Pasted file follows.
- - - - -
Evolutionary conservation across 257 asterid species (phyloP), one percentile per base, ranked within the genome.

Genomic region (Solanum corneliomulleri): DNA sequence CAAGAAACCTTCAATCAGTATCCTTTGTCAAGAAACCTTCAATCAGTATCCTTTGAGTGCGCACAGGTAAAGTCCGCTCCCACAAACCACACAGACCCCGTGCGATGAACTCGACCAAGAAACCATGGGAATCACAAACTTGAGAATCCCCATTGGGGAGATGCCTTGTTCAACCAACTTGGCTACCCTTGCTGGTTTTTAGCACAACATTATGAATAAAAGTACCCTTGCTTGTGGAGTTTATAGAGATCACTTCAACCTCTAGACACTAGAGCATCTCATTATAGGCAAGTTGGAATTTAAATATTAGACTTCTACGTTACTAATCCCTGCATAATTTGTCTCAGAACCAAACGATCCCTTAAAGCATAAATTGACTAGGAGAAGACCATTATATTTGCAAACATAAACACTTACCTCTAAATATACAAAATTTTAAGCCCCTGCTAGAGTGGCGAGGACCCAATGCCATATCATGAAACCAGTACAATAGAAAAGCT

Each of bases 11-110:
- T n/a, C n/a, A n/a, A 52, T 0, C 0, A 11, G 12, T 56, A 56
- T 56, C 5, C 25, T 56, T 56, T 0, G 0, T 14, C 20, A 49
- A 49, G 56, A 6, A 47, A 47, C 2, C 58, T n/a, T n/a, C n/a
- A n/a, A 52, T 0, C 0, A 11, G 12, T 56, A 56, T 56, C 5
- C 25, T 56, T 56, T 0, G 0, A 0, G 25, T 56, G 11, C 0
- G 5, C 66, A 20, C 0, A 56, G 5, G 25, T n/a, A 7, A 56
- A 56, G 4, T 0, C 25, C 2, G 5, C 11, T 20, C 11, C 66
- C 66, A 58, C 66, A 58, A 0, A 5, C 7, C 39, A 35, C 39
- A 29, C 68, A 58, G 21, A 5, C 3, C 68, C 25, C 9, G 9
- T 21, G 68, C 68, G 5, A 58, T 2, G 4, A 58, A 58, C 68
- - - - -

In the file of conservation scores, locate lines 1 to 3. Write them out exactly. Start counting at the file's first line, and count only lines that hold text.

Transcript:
Evolutionary conservation across 257 asterid species (phyloP), one percentile per base, ranked within the genome.

Genomic region (Solanum corneliomulleri): DNA sequence CAAGAAACCTTCAATCAGTATCCTTTGTCAAGAAACCTTCAATCAGTATCCTTTGAGTGCGCACAGGTAAAGTCCGCTCCCACAAACCACACAGACCCCGTGCGATGAACTCGACCAAGAAACCATGGGAATCACAAACTTGAGAATCCCCATTGGGGAGATGCCTTGTTCAACCAACTTGGCTACCCTTGCTGGTTTTTAGCACAACATTATGAATAAAAGTACCCTTGCTTGTGGAGTTTATAGAGATCACTTCAACCTCTAGACACTAGAGCATCTCATTATAGGCAAGTTGGAATTTAAATATTAGACTTCTACGTTACTAATCCCTGCATAATTTGTCTCAGAACCAAACGATCCCTTAAAGCATAAATTGACTAGGAGAAGACCATTATATTTGCAAACATAAACACTTACCTCTAAATATACAAAATTTTAAGCCCCTGCTAGAGTGGCGAGGACCCAATGCCATATCATGAAACCAGTACAATAGAAAAGCT

Each of bases 11-110: